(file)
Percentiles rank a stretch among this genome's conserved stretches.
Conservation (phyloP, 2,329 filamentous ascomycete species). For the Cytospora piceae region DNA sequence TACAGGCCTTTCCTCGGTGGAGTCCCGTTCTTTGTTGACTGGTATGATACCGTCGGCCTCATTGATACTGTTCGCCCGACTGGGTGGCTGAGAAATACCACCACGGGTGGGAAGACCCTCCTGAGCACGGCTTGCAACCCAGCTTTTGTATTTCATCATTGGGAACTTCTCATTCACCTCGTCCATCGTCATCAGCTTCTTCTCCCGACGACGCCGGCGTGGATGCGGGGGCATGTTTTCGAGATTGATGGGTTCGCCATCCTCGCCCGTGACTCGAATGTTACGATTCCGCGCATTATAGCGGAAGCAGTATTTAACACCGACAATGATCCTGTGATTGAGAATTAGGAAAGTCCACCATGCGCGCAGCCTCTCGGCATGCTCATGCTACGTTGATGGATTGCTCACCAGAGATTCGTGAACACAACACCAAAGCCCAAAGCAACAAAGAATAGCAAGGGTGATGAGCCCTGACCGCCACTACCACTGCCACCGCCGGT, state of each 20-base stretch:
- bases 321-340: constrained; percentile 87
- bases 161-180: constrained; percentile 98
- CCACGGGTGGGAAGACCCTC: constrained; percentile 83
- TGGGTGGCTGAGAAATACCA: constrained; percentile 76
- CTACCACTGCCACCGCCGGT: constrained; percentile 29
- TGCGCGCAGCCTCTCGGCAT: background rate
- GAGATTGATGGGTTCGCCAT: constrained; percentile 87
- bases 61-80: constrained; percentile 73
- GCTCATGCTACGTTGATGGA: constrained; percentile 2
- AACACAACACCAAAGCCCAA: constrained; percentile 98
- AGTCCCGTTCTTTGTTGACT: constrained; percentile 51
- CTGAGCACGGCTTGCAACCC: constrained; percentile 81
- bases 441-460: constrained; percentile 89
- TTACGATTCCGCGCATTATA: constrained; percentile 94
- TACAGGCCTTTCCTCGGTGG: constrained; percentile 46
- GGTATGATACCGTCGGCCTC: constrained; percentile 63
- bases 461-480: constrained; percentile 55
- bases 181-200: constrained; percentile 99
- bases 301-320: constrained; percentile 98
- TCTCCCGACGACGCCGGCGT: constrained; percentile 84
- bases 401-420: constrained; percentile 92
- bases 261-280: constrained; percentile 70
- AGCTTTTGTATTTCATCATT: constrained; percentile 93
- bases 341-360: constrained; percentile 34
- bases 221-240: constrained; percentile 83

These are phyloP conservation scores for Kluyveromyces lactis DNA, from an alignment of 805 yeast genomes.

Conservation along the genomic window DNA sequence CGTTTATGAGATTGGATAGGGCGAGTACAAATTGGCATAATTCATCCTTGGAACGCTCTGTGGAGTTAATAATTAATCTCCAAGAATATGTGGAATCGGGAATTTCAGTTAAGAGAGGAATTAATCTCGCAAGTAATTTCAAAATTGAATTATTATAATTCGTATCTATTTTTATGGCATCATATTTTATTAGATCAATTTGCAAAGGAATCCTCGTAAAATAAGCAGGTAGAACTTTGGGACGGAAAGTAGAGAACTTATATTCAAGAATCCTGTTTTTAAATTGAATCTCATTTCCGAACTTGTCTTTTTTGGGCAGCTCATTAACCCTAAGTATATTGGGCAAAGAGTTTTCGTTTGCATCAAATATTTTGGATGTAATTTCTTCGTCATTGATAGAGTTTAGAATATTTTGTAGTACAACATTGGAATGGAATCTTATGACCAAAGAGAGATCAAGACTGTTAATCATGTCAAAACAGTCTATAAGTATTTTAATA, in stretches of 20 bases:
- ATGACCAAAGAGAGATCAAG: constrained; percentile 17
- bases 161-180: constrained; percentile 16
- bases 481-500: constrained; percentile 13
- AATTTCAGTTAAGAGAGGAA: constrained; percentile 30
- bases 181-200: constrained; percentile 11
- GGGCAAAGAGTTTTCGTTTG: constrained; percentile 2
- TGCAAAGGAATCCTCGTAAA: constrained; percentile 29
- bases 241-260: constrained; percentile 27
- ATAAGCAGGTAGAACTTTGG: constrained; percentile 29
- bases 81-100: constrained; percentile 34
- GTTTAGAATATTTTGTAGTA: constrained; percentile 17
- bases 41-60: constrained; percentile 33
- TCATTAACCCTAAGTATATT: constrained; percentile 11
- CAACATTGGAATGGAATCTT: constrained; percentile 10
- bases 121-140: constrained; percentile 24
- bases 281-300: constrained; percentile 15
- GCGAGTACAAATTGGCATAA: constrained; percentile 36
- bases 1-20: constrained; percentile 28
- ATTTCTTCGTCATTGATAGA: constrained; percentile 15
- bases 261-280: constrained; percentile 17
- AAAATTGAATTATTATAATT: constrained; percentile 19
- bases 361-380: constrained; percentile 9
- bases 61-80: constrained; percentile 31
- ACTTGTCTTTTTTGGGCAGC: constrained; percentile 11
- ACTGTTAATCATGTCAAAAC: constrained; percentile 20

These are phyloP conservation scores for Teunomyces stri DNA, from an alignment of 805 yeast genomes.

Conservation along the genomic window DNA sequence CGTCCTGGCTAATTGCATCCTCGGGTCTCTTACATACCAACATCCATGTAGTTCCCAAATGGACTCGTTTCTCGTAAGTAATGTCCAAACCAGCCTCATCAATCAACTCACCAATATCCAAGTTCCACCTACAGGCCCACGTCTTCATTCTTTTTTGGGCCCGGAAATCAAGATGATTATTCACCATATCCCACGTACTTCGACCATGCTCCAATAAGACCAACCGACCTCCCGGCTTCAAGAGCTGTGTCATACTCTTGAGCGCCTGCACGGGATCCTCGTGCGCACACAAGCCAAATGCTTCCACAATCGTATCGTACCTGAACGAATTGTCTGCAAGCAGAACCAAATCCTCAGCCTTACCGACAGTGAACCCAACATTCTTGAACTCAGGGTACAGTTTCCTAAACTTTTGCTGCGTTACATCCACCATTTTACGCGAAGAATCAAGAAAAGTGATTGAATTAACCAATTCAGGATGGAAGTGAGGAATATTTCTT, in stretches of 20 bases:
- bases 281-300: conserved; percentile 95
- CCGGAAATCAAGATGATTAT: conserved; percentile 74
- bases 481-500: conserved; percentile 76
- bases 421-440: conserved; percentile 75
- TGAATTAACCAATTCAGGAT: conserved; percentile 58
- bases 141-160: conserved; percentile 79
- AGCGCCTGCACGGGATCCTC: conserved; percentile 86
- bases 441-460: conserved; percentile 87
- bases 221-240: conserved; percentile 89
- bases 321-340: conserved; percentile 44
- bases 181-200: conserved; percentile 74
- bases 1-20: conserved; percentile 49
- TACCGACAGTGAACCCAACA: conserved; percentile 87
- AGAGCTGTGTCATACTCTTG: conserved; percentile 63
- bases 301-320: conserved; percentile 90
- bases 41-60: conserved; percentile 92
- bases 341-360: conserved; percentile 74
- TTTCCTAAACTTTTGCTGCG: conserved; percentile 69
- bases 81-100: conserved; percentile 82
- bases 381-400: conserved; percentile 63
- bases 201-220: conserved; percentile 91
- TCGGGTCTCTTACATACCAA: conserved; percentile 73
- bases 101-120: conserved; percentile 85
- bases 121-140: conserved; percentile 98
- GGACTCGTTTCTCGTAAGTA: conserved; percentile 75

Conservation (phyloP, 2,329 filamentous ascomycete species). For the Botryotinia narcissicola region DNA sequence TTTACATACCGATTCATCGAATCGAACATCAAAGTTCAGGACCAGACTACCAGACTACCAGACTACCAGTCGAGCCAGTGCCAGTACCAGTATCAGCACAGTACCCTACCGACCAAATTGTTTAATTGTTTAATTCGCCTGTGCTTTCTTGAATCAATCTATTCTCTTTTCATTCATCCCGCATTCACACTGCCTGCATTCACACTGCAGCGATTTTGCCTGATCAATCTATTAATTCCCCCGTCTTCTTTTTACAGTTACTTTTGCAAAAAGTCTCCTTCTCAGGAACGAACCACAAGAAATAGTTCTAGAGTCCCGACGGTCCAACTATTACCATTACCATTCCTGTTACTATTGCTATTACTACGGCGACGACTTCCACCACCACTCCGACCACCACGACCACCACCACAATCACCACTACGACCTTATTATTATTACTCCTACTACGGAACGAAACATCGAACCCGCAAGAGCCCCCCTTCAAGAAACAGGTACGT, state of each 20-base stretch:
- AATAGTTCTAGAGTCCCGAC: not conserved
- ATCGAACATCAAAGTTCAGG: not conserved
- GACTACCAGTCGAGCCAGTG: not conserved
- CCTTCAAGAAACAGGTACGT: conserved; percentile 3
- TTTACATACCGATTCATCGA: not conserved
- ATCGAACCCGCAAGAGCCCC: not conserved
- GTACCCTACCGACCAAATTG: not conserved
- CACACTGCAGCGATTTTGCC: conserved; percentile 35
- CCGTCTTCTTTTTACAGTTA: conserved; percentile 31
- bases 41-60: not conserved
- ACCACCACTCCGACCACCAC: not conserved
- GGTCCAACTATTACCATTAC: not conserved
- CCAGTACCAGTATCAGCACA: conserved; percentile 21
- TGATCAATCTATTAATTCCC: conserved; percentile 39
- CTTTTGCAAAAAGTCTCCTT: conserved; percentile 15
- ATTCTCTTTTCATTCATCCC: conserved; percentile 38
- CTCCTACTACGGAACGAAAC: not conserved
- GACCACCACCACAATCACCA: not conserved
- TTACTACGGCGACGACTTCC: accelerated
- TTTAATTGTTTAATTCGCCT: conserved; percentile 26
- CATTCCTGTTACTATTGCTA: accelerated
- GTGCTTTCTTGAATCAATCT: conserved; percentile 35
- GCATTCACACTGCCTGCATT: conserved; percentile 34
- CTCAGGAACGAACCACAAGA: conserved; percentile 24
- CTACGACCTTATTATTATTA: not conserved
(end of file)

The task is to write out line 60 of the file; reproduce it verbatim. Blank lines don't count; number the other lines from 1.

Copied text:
- bases 421-440: conserved; percentile 75